MPI Appoints New Director for Its Expanding Global Portfolio
WASHINGTON — Migration Policy Institute (MPI) President Andrew Selee today announced the appointment of Meghan Benton as director of MPI’s International Program, which works to develop effective, forward-looking solutions to some of the top human mobility challenges around the world in ways that can benefit countries of destination and origin, as well as migrants themselves.
MPI’s global research, analysis and policy development has five chief areas of specific focus:
- Strengthening humanitarian protection systems and new pathways for protection to address mounting humanitarian needs in ways that are sustainable, politically viable and resilient.
- Creating labor migration policies for an era of profound labor market and economic change to attract, admit, recognize and retain immigrants with in-demand skills.
- Developing effective approaches to borders and mobility at a time when the movement of people has become more complex and the interplay of migration with security and public health requires greater coordination and collaboration between countries.
- Strengthening social cohesion and community resilience in increasingly diverse societies to adapt to rapid social change, including forced displacement crises.
- Helping development actors target investments to manage migration and prevent forced displacement, including by building resilience to climate change and harnessing the potential of migration for development and climate action.
“Meghan Benton is a next-generation leader for MPI’s dynamic and growing global portfolio,” Selee said. “She has the knowledge and superlative track record to lead MPI’s work across a rich set of issue areas, world regions and initiatives. She also has the vision to help to extend the institute’s reach beyond its long-established focus in North America, Europe, Latin America and the Caribbean to foster growing connections in Africa, the Middle East and Asia.”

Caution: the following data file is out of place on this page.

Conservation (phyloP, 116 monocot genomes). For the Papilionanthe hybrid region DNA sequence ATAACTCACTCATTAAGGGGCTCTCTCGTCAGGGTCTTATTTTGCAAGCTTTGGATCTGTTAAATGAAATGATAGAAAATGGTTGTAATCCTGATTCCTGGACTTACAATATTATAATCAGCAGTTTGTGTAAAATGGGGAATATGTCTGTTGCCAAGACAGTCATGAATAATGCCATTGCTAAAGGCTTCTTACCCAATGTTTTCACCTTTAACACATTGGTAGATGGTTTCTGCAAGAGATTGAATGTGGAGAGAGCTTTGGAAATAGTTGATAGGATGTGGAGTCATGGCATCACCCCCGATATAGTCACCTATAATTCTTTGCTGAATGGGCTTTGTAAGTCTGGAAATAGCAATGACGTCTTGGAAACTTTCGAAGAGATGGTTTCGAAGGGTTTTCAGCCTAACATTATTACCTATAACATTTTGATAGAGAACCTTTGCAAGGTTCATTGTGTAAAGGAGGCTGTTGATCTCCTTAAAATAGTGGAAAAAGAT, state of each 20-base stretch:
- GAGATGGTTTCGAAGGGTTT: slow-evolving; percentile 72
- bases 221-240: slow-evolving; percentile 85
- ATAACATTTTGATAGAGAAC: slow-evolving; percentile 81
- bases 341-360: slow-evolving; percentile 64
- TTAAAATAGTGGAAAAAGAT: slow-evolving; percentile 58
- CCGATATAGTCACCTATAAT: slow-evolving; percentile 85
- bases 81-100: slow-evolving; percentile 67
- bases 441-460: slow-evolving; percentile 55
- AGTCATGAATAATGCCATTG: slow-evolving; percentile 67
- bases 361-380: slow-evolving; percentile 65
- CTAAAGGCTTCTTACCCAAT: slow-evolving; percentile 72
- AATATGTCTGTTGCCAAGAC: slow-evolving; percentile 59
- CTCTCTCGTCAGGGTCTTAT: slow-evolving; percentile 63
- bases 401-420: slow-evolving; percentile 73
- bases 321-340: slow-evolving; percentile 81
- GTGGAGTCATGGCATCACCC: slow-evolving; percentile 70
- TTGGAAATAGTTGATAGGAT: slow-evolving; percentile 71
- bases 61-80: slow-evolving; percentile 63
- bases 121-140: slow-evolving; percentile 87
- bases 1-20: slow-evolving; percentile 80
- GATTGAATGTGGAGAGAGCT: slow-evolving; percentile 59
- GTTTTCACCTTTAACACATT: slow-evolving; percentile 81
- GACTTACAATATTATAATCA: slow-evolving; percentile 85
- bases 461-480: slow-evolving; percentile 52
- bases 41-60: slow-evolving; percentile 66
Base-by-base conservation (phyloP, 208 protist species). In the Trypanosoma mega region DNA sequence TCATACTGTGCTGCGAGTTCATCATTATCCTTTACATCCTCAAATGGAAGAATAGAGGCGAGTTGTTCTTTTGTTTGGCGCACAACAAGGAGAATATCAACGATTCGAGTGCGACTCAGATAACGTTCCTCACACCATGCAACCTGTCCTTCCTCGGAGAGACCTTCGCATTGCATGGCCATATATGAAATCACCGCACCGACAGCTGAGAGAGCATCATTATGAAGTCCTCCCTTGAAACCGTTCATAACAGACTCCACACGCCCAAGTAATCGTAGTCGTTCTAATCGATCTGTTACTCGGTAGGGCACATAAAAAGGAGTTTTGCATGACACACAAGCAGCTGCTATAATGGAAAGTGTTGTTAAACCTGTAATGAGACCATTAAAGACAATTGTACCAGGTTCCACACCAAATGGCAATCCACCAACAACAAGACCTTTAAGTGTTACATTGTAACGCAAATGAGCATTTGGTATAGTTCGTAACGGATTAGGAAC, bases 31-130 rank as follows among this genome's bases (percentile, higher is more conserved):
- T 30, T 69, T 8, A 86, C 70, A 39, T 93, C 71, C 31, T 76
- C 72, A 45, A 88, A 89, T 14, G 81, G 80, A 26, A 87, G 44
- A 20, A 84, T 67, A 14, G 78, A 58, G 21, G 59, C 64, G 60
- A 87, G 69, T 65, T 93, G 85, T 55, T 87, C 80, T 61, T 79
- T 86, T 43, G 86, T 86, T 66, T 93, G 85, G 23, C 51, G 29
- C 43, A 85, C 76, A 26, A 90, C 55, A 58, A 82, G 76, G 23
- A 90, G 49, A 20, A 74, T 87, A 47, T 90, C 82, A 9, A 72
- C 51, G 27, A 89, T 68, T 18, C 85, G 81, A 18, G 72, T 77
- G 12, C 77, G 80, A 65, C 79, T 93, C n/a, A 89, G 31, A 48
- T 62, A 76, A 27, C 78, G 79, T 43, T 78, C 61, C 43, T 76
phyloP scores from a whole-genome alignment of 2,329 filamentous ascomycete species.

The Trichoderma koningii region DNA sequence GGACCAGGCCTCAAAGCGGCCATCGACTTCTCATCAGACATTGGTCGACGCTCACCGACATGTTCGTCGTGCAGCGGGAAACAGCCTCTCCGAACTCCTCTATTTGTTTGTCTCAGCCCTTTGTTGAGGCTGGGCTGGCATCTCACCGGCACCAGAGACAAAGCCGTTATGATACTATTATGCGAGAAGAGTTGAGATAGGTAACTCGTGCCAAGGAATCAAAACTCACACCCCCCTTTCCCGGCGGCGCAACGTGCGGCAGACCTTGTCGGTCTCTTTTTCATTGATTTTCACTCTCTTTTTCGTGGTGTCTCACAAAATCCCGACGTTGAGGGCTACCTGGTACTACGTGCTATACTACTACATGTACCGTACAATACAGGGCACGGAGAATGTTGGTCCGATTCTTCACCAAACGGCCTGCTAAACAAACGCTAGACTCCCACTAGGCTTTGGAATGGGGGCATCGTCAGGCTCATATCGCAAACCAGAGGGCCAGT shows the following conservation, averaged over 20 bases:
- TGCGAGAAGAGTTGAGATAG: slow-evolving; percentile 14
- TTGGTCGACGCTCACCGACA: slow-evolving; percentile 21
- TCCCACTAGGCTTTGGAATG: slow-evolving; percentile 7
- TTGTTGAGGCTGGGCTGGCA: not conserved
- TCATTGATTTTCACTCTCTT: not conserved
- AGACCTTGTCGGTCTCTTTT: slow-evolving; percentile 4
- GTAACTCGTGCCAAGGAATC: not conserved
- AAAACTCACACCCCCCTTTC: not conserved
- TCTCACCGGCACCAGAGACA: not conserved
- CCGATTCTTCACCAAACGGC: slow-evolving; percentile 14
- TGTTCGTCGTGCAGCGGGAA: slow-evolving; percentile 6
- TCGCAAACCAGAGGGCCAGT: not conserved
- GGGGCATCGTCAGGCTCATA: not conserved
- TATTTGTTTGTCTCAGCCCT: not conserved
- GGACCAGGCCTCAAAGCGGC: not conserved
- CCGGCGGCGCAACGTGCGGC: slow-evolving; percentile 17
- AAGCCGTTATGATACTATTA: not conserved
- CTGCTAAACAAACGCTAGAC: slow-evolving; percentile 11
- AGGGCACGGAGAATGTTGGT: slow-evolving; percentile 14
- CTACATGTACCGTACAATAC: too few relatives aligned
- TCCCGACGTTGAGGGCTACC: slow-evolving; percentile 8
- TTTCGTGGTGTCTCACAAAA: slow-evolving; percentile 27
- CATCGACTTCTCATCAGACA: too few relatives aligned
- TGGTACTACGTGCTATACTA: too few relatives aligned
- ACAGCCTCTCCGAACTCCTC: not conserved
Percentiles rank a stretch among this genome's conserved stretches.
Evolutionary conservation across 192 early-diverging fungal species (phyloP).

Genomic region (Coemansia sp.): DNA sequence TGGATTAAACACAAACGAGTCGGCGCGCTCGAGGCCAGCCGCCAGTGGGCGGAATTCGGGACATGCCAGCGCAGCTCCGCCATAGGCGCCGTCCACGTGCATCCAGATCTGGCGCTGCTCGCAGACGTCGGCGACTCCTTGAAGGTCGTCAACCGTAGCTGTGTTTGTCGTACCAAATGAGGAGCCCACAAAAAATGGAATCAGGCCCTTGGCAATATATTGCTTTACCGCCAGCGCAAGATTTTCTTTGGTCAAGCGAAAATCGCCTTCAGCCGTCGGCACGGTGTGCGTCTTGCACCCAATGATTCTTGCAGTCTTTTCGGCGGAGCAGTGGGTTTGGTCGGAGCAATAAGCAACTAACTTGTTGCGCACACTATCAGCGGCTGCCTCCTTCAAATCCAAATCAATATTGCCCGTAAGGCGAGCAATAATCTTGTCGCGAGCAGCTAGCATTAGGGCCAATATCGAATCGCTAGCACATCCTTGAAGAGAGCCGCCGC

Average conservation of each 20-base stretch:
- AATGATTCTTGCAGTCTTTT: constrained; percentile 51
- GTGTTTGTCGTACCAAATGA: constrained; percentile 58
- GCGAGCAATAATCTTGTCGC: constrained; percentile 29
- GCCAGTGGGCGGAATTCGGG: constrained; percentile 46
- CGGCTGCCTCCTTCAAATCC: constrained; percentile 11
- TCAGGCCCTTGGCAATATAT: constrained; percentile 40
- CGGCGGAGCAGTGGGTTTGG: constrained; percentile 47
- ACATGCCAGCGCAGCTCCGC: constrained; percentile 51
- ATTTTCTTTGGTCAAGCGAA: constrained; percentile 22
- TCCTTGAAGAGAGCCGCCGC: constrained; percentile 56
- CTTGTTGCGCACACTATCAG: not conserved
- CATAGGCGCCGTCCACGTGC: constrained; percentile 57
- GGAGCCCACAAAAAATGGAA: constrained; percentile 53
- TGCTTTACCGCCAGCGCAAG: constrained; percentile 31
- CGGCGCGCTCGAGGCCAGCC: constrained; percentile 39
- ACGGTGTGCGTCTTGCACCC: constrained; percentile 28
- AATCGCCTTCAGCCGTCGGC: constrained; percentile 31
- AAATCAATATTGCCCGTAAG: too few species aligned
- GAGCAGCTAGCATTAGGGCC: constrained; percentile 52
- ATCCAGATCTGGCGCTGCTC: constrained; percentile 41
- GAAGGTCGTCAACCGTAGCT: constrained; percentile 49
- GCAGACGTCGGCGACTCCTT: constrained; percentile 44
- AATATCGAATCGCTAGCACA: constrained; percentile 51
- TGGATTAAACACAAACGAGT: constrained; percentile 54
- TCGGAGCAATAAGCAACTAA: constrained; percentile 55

The International Program’s work spans a number of highly effective initiatives at MPI, including the Transatlantic Council on Migration, which convenes key policymakers and experts globally to examine solutions to shared migration challenges; the Latin America and Caribbean Initiative, which provides policy analysis and policy design as countries in the Americas confront dynamic and fast-changing migration developments; the Beyond Territorial Asylum: Making Protection Work in a Bordered World Initiative, which is exploring new ways to facilitate access to protection that preserve existing norms by shoring up public trust and political confidence in the asylum and refugee resettlement systems; and the Task Force on Borders and Mobility During and After COVID-19, which is crafting a road map towards reopening borders and travel and promoting an evidence-based, coordinated approach to managing future outbreaks.
The International Program also works closely with MPI Europe, MPI’s highly respected sister organization in Brussels.
“The International Program has long acted as a policy laboratory for developing innovative, evidence-based and politically feasible solutions to cross-cutting migration policy challenges around the world,” Selee said. “Under Meghan’s leadership, I am confident the International Program will further build on its efforts to develop state-of-the art policy approaches that recognize particular contexts, position systems for the future and help new immigration countries leapfrog the challenges of the past.”
Dr. Benton joined MPI as a policy analyst in 2012 and later was promoted to senior policy analyst before becoming director of research for MPI and MPI Europe, in 2019. During her career at MPI, she has focused on technological and social innovation in immigration and integration policy, labor migration and labor market integration, Brexit and free movement and, more recently, how the COVID-19 pandemic has reshaped global mobility. She also has worked at Nesta, the United Kingdom’s innovation body; the Constitution Unit at University College London; and the Institute for Public Policy Research.